How do the distances between the leader's trail marks relate to the perceived speed of the leader?

Leader Mark Proximity: Depending on the path that the leader is following, the leader's trail marks may not be evenly spaced.

What does it mean when the steps are evenly spaced? What does it mean when the steps are not evenly spaced? What does it mean when the marks are closer together? What does it mean when the marks are further apart?

Try moving followers to specific locations after SETUP has been pressed but before GO has been pressed. Make predictions about how different locations would be helpful.

What can you learn if a follower starts in any of the following locations? - along the right edge of the world - along the left edge of the world - along the top edge of the world - along the bottom edge of the world - along the x-axis - along the y-axis - at the origin

What is the most helpful first location for a follower? (The location on top of the leader is, of course, out of the question!)

What is the most helpful follow-up location for a single follower or for a group of followers?

Come up with a strategy for placing followers so that you can determine the path of the leader fairly quickly. Describe your strategy.

You may use the command center, or the turtle window to move a follower. The leader is turtle 0, the followers are all turtles with who > 0.

Try increasing the number of followers. (Even if you think you have the formula figured out, try using larger NUM-FOLLOWERS values before you show the leader or the leader's trail. ) Why does using a larger NUM-FOLLOWERS value make it easier to guess the leader's formula?

Try increasing the STEP-SIZE of the followers. (Even if you think you have the formula figured out, try using larger STEP-SIZE values before you show the leader or the leader's trail. ) Why does using a larger STEP-SIZE value make it easier to guess the leader's formula?

The above discussions all involve trying to guess the path of the leader. Alternately, you can know the formula of the leader and try to guess the paths of the followers.

If you know a leader's formula and are trying to guess the pattern of the followers' paths, make sure to record you guess before you run the simulation. Compare your predicted results with the actual results. - What reasoning led you to correct predictions? - What assumptions that you made need to be revised?

To add your own formulas, you need to add a new Leader Procedure to the model (the others are declared at the bottom of the Code tab.

Add your formula to the current list.
- Within the set of commands you may need to scale the y-axis to keep the leader from wrapping. (See for example, the cubic function.)
- You must restrict the domain of the leader if your formula has values for which it would be undefined. (See, for example, the logarithm function.)
- Add formula-name to the MOVE-LEADER procedure and add a button for the choice.
- Increment the number after `random`

in the RANDOM button code to add your function to the list of possible functions that RANDOM will choose.

In this simulation, the leader uses only integer x coordinates. For which formulas might the results be different if the leader moved along smaller intervals?

What would happen if the STEP-SIZE of the followers was always set to equal the distance the leader traveled during its most recent step?

Adjust the procedures so that rectangular worlds do not cause unexpected wrapping.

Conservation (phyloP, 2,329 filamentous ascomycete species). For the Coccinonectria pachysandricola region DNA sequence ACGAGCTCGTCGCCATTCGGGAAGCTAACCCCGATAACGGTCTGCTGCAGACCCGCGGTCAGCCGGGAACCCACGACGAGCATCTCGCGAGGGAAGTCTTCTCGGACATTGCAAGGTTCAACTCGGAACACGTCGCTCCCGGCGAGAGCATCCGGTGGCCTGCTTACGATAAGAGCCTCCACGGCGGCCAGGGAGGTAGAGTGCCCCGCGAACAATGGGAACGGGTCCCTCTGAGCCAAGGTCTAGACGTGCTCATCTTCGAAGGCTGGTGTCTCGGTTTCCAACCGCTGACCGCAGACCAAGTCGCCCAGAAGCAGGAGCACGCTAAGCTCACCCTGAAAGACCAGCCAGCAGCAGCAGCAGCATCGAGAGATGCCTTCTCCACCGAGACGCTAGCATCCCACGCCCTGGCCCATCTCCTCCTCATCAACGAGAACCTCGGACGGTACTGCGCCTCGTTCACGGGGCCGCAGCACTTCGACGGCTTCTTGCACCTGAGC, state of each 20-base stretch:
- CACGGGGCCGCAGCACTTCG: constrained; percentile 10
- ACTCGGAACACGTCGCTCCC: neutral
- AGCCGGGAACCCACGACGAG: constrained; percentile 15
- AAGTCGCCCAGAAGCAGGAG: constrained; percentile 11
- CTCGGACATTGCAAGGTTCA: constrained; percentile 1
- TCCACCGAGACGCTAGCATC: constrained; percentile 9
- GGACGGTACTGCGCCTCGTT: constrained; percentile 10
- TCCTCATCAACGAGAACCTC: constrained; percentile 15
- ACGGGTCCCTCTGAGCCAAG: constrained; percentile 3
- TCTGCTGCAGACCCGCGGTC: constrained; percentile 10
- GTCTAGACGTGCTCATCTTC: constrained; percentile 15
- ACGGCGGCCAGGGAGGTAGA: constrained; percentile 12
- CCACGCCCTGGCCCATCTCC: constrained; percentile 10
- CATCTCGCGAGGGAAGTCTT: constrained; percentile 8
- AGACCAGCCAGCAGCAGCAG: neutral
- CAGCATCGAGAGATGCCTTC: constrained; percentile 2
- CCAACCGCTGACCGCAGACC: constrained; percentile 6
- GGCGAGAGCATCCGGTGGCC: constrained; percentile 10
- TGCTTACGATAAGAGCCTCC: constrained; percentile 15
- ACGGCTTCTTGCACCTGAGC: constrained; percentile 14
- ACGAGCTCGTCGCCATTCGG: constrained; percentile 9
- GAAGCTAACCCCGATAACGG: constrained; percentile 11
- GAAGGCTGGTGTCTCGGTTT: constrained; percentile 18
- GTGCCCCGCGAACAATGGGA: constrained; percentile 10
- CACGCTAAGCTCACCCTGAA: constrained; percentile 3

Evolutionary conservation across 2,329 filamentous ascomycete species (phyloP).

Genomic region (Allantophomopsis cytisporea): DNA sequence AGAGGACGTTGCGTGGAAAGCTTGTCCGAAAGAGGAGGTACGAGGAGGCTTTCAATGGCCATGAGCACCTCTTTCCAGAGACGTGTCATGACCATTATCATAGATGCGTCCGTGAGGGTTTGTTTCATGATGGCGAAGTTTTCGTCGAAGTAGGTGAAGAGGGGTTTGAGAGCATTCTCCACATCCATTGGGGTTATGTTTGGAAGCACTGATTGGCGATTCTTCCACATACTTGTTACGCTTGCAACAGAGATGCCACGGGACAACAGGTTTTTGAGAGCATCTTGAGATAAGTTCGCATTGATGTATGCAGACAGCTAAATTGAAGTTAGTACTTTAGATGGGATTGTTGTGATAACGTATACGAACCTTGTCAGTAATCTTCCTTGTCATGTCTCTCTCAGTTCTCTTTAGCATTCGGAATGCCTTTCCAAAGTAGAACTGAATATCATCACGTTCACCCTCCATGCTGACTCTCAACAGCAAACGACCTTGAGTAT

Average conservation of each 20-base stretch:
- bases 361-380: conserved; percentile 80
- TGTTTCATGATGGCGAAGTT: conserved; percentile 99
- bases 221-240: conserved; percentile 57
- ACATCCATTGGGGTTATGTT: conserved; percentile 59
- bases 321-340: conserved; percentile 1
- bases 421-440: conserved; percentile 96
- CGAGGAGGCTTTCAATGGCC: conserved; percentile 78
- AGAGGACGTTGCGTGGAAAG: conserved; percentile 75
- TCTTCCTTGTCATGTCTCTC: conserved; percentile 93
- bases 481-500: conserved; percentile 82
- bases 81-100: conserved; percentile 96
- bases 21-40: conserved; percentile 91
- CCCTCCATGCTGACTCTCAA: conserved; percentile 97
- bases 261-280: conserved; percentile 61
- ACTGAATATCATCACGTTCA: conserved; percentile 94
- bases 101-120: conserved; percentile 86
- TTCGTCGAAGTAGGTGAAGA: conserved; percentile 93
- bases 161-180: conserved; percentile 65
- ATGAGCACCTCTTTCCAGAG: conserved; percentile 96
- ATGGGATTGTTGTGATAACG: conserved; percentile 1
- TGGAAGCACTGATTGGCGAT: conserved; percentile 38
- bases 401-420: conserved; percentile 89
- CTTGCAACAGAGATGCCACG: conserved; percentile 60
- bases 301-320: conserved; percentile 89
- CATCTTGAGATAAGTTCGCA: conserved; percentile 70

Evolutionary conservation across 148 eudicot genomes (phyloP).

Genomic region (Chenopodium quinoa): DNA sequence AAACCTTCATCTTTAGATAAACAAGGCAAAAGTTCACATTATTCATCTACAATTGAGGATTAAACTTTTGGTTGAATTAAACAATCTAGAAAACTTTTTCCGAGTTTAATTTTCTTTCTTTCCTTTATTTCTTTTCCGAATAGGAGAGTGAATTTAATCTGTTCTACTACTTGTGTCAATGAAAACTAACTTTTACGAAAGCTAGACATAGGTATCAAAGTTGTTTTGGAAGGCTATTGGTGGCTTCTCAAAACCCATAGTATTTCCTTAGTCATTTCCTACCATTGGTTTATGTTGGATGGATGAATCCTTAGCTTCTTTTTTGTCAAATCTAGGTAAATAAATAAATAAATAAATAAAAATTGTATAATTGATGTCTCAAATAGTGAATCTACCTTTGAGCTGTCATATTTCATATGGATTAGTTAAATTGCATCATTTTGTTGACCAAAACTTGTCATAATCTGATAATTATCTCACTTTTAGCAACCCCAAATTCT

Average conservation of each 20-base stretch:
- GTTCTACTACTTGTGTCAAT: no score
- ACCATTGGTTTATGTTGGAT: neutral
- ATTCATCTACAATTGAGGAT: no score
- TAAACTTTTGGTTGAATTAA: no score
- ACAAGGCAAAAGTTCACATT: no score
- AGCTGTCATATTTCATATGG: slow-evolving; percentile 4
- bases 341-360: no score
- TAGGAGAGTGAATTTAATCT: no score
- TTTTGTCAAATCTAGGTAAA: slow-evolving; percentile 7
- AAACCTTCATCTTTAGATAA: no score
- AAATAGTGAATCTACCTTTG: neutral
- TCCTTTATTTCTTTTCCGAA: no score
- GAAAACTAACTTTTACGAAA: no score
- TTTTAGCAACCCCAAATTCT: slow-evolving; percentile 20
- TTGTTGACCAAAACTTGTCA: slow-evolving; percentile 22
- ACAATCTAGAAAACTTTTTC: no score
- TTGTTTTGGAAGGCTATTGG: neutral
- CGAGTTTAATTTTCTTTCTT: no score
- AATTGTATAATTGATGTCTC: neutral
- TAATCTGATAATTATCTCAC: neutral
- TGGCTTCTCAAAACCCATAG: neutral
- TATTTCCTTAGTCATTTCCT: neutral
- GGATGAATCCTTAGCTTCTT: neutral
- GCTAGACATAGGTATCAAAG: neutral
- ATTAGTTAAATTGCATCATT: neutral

Do any of these changes impact answers to any of the questions asked above?

Create leader functions and pick a follower location to get the following shapes in the follower's path: - a straight line with positive slope - a straight line with negative slope - a horizontal line - a loop - a circle - a curve with one "hump" - a curve with two "humps" - a curve with three "humps" - a curve with n "humps"

Turtle pens are used to draw the followers' paths.

The `stamp`

command is used to draw the leader's path.

The `face`

command is used to orient the followers.

If you mention this model or the NetLogo software in a publication, we ask that you include the citations below.

For the model itself:

- Wilensky, U. (1998). NetLogo Pursuit model. http://ccl.northwestern.edu/netlogo/models/Pursuit. Center for Connected Learning and Computer-Based Modeling, Northwestern University, Evanston, IL.

Please cite the NetLogo software as:

- Wilensky, U. (1999). NetLogo. http://ccl.northwestern.edu/netlogo/. Center for Connected Learning and Computer-Based Modeling, Northwestern University, Evanston, IL.

Copyright 1998 Uri Wilensky.

This work is licensed under the Creative Commons Attribution-NonCommercial-ShareAlike 3.0 License. To view a copy of this license, visit https://creativecommons.org/licenses/by-nc-sa/3.0/ or send a letter to Creative Commons, 559 Nathan Abbott Way, Stanford, California 94305, USA.

Commercial licenses are also available. To inquire about commercial licenses, please contact Uri Wilensky at uri@northwestern.edu.

This model was created as part of the project: CONNECTED MATHEMATICS: MAKING SENSE OF COMPLEX PHENOMENA THROUGH BUILDING OBJECT-BASED PARALLEL MODELS (OBPML). The project gratefully acknowledges the support of the National Science Foundation (Applications of Advanced Technologies Program) -- grant numbers RED #9552950 and REC #9632612.

This model was converted to NetLogo as part of the projects: PARTICIPATORY SIMULATIONS: NETWORK-BASED DESIGN FOR SYSTEMS LEARNING IN CLASSROOMS and/or INTEGRATED SIMULATION AND MODELING ENVIRONMENT. The project gratefully acknowledges the support of the National Science Foundation (REPP & ROLE programs) -- grant numbers REC #9814682 and REC-0126227. Converted from StarLogoT to NetLogo, 2001.